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When Doctors Make Mistakes: About Humanness And Perfection

The best part of doctoring is its humanness. Machines can’t do it — not even Apple products.

But that’s the worst part, too. Since humans practice medicine, there will be “medical errors.” And when doctors err, people — not spreadsheets or profits — are hurt. That’s the rub. Like any endeavor, the greater the reward the greater the risk.  Those cards were put on the table in medical school.

“Don’t want mistakes? Don’t do anything. Don’t make any decisions. Don’t do any procedures. Then, there will be no errors,”  the grey-haired, Swiss-born cardiac surgeon counseled me many years ago after an imperfect ablation.

The headline was about a doctor’s error. It was a doozy. But for me, the story belies the headline. A Boston Globe reporter called a surgeon’s public admission of performing a wrong operation “an unusual display of openness.” I would call it something else: Breathtaking. Unprecedented. Courageous.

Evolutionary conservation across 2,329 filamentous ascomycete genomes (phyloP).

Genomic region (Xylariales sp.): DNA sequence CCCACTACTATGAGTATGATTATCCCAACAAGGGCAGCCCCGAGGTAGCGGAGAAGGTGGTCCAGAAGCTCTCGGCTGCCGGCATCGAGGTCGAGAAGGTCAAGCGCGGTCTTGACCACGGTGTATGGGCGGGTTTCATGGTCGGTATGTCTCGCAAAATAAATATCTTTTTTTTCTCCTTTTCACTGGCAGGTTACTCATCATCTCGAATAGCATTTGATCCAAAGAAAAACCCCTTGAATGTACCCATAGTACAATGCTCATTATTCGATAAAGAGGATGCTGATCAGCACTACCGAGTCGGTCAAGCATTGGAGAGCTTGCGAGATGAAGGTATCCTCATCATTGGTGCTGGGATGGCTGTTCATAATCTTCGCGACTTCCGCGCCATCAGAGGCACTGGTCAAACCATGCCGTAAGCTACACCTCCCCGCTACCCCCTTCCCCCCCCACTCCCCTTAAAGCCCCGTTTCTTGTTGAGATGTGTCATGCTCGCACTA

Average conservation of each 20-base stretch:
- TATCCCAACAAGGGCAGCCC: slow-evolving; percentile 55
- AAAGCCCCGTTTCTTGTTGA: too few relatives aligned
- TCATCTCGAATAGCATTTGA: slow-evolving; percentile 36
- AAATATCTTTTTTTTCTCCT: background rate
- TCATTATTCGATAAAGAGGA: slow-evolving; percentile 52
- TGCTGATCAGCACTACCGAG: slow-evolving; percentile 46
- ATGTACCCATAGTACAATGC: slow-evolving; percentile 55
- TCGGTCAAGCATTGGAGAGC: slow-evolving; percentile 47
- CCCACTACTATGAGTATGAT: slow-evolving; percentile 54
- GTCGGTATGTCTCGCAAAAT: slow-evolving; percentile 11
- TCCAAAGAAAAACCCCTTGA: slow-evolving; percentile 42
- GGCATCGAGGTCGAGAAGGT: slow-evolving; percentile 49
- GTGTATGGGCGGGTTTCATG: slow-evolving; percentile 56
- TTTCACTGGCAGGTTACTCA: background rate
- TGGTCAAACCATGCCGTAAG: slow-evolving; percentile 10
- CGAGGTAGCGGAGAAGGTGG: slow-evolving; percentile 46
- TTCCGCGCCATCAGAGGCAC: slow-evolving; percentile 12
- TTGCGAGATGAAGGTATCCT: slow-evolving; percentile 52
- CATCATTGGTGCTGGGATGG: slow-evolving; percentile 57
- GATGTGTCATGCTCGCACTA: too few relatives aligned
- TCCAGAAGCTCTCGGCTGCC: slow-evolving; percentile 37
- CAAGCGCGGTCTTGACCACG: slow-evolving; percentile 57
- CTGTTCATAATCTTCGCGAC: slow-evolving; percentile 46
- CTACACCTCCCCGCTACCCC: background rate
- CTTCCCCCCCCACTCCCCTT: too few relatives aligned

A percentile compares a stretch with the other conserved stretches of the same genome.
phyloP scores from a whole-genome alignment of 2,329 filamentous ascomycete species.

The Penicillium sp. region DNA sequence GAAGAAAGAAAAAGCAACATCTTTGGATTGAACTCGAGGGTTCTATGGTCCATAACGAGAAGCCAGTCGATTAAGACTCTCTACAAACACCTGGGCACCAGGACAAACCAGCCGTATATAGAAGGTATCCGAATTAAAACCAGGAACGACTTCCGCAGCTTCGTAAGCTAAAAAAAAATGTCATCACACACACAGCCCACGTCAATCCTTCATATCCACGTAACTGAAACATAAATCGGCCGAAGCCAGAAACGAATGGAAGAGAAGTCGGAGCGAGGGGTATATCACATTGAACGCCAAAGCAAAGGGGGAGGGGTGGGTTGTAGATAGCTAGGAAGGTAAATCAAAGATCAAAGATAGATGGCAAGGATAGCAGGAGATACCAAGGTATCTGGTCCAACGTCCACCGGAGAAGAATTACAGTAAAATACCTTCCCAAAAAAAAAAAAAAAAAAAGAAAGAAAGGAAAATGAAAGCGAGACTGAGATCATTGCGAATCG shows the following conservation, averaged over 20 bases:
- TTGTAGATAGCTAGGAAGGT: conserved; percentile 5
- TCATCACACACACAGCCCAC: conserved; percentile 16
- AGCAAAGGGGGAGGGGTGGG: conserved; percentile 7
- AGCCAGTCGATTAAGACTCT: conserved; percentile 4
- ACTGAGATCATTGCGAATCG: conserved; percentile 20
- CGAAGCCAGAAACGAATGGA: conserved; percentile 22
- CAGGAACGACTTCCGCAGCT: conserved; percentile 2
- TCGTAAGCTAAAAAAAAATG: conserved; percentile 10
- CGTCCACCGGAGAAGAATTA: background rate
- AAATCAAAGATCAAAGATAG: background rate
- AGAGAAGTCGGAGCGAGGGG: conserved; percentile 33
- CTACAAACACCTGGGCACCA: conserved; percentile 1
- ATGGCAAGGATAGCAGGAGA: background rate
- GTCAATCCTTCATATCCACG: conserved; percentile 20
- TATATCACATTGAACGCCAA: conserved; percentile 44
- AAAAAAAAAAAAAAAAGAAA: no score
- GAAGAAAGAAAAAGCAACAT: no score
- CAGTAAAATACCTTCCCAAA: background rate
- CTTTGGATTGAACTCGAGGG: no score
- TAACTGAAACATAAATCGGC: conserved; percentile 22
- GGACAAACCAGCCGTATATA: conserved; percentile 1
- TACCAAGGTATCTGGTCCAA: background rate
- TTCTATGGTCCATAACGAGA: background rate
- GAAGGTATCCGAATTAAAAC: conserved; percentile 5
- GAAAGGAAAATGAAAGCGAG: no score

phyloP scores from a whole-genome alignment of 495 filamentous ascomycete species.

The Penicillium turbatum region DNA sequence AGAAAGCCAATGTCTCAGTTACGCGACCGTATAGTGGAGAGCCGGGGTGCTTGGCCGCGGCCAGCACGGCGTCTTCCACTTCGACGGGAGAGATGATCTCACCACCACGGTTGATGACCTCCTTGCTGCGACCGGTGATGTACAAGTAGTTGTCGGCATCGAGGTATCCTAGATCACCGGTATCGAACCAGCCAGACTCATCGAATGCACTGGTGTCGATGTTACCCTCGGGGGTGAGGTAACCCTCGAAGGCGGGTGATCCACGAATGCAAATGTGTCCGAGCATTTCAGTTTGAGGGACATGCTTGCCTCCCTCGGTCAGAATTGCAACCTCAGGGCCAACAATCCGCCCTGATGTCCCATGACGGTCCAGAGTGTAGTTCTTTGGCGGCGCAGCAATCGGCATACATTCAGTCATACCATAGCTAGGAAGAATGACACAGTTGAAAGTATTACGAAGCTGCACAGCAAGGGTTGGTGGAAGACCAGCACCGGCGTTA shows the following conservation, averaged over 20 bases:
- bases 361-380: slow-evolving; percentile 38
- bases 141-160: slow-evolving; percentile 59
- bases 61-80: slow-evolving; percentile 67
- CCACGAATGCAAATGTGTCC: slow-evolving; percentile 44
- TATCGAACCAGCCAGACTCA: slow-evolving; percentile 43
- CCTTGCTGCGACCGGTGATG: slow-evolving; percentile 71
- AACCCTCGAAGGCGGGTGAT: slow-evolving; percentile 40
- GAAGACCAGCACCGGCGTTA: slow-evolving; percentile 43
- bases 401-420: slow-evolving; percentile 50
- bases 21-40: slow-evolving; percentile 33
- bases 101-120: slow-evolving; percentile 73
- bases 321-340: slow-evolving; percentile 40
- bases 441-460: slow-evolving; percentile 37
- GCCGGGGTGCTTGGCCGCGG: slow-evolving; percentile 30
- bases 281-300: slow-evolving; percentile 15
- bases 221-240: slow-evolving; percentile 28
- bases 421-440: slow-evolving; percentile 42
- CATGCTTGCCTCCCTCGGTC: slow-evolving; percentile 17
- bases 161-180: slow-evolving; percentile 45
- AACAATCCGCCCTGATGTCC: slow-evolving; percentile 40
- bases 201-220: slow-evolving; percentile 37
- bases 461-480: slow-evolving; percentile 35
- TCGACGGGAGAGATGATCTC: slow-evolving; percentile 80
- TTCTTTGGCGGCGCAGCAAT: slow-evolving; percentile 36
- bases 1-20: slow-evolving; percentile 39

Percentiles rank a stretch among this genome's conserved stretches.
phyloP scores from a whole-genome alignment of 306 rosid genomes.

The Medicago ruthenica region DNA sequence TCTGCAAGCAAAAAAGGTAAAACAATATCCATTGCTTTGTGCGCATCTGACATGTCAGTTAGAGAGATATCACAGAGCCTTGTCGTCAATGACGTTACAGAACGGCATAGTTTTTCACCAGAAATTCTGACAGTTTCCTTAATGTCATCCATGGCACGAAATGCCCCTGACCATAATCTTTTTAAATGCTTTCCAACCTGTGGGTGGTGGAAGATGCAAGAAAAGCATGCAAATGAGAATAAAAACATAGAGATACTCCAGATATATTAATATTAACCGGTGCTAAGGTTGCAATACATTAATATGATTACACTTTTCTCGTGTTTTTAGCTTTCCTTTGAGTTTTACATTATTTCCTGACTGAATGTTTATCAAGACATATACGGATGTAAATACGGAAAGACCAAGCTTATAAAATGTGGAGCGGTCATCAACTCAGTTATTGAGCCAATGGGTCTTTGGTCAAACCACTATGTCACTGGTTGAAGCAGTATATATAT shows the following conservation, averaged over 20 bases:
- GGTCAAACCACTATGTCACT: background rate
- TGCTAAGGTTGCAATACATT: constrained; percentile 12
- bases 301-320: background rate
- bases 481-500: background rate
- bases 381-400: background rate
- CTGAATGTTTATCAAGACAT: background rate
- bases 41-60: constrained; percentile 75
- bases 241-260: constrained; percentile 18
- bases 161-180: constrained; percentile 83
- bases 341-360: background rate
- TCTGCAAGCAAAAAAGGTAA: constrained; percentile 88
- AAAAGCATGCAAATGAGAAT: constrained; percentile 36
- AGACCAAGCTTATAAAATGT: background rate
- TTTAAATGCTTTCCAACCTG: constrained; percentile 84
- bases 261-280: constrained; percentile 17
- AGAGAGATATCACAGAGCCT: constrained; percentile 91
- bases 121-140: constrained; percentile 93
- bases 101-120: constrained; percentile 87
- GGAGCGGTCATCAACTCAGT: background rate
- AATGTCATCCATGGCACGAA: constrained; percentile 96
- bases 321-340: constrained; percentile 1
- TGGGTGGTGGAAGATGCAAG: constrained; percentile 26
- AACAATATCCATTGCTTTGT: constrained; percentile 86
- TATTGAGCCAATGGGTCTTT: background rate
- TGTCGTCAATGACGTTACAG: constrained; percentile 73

Doctors may be labeled in many ways, but a common thread in 99 percent of us is that we take great pride in our work. We strive for that which is impossible to reach: Perfection. We know that others’ well-being is at stake.  

But perfection is like an asymptote. We can get close — with checklists, time outs, protocols, and the like — but in the end, doctors will be just like you: They will be human.

Sponges don’t get left behind out of malice. Pacemakers aren’t hooked up backwards on purpose. Perforations of the heart during catheter procedures happen despite our best efforts to navigate gently.

Dr. Ring performed the wrong operation. The 4,000-word case report in the New England Journal of Medicine explains the problem from every conceivable angle. Medicare even denotes events like this as “never events.” Sesame street had the game: Which things “don’t belong together.” How about “never” and “humanness.”

In reporting his error and examining the processes in detail, Dr. Ring helps the medical community improve. The asymptote will get closer to perfection. This is good. However, the safety article could be 400,000 words and the protocols and checklists infinite, but as long as your doctor is your neighbor, there will be mistakes.

(Do not misunderstand: I am not against processes, checklists, and systems’ analysis. Undoubtedly, innovation can help us limit our imperfections, but like in AF therapy we must avoid making the treatment worse than the disease.)

The benevolence of medicine inspires me always. Dr. Ring’s humanness is no exception. Wow.


*This blog post was originally published at Dr John M*

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